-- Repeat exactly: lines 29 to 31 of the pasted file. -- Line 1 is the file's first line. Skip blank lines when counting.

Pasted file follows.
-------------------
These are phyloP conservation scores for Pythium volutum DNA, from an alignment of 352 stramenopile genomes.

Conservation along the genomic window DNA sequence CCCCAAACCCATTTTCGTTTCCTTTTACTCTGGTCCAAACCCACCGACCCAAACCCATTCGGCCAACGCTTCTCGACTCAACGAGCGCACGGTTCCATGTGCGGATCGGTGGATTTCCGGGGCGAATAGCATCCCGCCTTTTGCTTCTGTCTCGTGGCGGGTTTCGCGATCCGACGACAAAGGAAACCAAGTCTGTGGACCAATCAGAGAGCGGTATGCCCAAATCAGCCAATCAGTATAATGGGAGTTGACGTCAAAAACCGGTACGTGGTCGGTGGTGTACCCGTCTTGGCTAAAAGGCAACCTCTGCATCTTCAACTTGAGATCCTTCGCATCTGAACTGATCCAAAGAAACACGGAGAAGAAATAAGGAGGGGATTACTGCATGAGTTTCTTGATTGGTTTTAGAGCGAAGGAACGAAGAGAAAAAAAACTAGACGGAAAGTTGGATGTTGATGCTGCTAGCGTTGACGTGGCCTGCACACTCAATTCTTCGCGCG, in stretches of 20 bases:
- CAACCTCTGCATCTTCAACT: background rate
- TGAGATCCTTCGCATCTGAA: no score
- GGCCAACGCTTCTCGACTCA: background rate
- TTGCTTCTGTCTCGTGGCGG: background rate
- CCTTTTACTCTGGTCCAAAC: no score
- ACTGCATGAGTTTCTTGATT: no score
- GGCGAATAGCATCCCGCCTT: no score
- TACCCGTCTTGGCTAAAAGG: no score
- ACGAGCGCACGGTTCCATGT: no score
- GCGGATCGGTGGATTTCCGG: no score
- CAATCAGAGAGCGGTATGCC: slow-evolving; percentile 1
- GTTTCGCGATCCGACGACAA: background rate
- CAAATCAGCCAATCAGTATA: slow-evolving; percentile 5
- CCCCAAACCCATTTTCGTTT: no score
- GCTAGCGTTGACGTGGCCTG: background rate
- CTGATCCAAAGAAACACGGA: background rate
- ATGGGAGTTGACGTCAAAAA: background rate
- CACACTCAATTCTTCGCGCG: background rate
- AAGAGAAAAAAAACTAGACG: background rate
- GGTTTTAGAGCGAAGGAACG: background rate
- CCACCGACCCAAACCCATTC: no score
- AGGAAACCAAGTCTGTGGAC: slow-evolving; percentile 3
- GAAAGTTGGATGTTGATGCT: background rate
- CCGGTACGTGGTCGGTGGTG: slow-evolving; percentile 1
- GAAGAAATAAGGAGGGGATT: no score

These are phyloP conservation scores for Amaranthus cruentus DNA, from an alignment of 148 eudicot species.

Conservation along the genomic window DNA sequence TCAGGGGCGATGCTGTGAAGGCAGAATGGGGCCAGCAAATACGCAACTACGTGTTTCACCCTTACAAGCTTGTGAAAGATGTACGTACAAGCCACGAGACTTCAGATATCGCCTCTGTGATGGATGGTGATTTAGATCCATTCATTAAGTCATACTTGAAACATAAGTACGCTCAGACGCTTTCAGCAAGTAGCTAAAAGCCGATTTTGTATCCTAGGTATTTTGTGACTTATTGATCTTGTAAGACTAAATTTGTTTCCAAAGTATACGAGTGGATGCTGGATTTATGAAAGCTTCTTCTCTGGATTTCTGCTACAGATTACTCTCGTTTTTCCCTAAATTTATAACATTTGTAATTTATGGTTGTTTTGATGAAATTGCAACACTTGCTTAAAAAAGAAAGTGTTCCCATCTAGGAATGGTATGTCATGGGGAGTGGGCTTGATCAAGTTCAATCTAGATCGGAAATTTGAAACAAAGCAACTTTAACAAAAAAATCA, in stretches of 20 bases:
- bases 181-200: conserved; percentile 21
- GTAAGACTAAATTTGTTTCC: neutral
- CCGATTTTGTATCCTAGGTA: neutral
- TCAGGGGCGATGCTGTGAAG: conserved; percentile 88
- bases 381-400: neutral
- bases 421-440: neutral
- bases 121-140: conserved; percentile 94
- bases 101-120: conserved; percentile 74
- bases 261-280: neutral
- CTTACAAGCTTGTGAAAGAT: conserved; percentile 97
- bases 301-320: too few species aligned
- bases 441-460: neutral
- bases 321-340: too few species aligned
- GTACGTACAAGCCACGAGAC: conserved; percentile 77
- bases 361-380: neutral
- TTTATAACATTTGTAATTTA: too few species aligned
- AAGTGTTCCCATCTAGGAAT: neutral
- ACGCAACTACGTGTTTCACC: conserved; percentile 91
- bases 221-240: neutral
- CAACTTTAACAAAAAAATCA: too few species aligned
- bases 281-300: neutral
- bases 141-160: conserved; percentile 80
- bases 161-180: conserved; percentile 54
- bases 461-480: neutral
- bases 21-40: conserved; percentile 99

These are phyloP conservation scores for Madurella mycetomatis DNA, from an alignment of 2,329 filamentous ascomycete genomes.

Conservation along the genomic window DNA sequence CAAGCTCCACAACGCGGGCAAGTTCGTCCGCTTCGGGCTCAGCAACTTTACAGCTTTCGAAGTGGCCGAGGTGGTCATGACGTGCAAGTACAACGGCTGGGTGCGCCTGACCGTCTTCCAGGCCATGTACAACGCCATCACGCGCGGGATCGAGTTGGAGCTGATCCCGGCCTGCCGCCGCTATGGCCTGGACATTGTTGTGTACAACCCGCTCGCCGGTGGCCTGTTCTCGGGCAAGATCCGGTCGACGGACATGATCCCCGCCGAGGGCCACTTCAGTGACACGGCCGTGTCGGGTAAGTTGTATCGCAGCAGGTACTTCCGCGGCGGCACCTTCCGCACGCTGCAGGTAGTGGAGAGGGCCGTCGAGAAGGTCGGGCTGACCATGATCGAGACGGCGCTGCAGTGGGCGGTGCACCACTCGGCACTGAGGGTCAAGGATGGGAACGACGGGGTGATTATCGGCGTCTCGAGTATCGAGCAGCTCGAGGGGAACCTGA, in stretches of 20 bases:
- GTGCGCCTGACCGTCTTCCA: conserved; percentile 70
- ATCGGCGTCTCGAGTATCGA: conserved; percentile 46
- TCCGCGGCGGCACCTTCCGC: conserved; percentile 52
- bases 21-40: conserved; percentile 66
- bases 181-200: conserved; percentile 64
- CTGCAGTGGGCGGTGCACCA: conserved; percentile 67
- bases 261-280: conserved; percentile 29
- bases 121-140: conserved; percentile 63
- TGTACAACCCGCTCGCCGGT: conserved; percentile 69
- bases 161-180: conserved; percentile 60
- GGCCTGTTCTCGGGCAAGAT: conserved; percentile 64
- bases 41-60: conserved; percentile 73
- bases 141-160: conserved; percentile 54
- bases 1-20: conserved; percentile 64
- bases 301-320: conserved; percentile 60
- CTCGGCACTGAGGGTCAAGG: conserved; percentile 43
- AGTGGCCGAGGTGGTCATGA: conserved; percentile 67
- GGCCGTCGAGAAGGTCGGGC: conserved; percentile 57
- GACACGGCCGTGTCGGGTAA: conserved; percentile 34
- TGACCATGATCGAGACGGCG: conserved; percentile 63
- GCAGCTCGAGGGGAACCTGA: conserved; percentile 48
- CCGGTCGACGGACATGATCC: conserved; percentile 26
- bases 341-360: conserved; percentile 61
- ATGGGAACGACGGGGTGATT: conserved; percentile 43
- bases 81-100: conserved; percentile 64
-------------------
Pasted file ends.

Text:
Conservation along the genomic window DNA sequence TCAGGGGCGATGCTGTGAAGGCAGAATGGGGCCAGCAAATACGCAACTACGTGTTTCACCCTTACAAGCTTGTGAAAGATGTACGTACAAGCCACGAGACTTCAGATATCGCCTCTGTGATGGATGGTGATTTAGATCCATTCATTAAGTCATACTTGAAACATAAGTACGCTCAGACGCTTTCAGCAAGTAGCTAAAAGCCGATTTTGTATCCTAGGTATTTTGTGACTTATTGATCTTGTAAGACTAAATTTGTTTCCAAAGTATACGAGTGGATGCTGGATTTATGAAAGCTTCTTCTCTGGATTTCTGCTACAGATTACTCTCGTTTTTCCCTAAATTTATAACATTTGTAATTTATGGTTGTTTTGATGAAATTGCAACACTTGCTTAAAAAAGAAAGTGTTCCCATCTAGGAATGGTATGTCATGGGGAGTGGGCTTGATCAAGTTCAATCTAGATCGGAAATTTGAAACAAAGCAACTTTAACAAAAAAATCA, in stretches of 20 bases:
- bases 181-200: conserved; percentile 21
- GTAAGACTAAATTTGTTTCC: neutral